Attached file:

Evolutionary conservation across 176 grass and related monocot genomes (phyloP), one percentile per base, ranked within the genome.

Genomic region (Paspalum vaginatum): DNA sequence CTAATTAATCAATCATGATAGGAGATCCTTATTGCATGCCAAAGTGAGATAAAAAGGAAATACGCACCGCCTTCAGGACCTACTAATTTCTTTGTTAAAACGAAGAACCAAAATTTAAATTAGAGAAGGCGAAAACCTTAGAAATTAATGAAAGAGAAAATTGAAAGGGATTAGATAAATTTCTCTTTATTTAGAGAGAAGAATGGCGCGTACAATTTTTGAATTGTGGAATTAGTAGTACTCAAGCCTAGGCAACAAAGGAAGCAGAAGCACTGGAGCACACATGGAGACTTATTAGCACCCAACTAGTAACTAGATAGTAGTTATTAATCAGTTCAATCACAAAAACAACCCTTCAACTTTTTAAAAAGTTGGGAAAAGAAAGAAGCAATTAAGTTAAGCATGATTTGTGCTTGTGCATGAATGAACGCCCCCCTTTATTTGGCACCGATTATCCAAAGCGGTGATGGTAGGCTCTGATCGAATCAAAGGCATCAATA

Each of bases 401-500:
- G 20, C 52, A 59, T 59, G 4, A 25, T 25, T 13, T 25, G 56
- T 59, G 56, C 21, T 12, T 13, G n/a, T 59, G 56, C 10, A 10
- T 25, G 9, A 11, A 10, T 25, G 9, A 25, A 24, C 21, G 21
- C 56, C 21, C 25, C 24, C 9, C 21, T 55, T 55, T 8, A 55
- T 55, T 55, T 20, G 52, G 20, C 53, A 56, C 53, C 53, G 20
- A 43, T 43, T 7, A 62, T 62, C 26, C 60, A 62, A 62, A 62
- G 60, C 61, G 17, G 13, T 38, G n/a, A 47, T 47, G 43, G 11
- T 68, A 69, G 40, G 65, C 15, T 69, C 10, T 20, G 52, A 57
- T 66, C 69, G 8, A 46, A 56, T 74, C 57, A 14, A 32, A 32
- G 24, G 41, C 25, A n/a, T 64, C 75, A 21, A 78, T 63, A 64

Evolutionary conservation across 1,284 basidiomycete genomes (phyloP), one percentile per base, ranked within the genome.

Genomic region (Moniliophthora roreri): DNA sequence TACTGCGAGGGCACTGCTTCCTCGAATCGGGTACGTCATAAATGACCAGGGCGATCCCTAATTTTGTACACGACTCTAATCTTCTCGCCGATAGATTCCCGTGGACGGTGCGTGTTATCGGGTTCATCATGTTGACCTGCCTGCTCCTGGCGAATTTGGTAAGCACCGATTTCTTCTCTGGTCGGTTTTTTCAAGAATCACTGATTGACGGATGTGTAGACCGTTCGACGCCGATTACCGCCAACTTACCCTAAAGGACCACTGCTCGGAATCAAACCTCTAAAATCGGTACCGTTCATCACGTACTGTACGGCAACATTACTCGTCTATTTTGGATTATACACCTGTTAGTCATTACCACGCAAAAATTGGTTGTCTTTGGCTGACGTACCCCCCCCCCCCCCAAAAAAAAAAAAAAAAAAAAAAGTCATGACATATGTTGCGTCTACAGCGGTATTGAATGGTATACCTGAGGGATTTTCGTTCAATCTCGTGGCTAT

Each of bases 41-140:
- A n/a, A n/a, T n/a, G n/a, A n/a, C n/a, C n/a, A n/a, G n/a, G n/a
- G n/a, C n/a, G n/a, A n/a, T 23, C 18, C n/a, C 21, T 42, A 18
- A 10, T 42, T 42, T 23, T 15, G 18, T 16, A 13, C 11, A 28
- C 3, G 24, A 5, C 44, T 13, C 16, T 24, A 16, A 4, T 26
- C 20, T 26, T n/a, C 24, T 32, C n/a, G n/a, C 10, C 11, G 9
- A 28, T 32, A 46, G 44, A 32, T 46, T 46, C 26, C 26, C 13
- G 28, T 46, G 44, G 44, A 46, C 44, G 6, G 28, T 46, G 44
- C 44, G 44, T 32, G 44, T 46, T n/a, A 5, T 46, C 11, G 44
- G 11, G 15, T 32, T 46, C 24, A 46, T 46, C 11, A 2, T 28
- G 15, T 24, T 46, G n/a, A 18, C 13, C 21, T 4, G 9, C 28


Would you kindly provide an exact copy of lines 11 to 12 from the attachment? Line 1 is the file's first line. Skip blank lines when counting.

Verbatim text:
- T 68, A 69, G 40, G 65, C 15, T 69, C 10, T 20, G 52, A 57
- T 66, C 69, G 8, A 46, A 56, T 74, C 57, A 14, A 32, A 32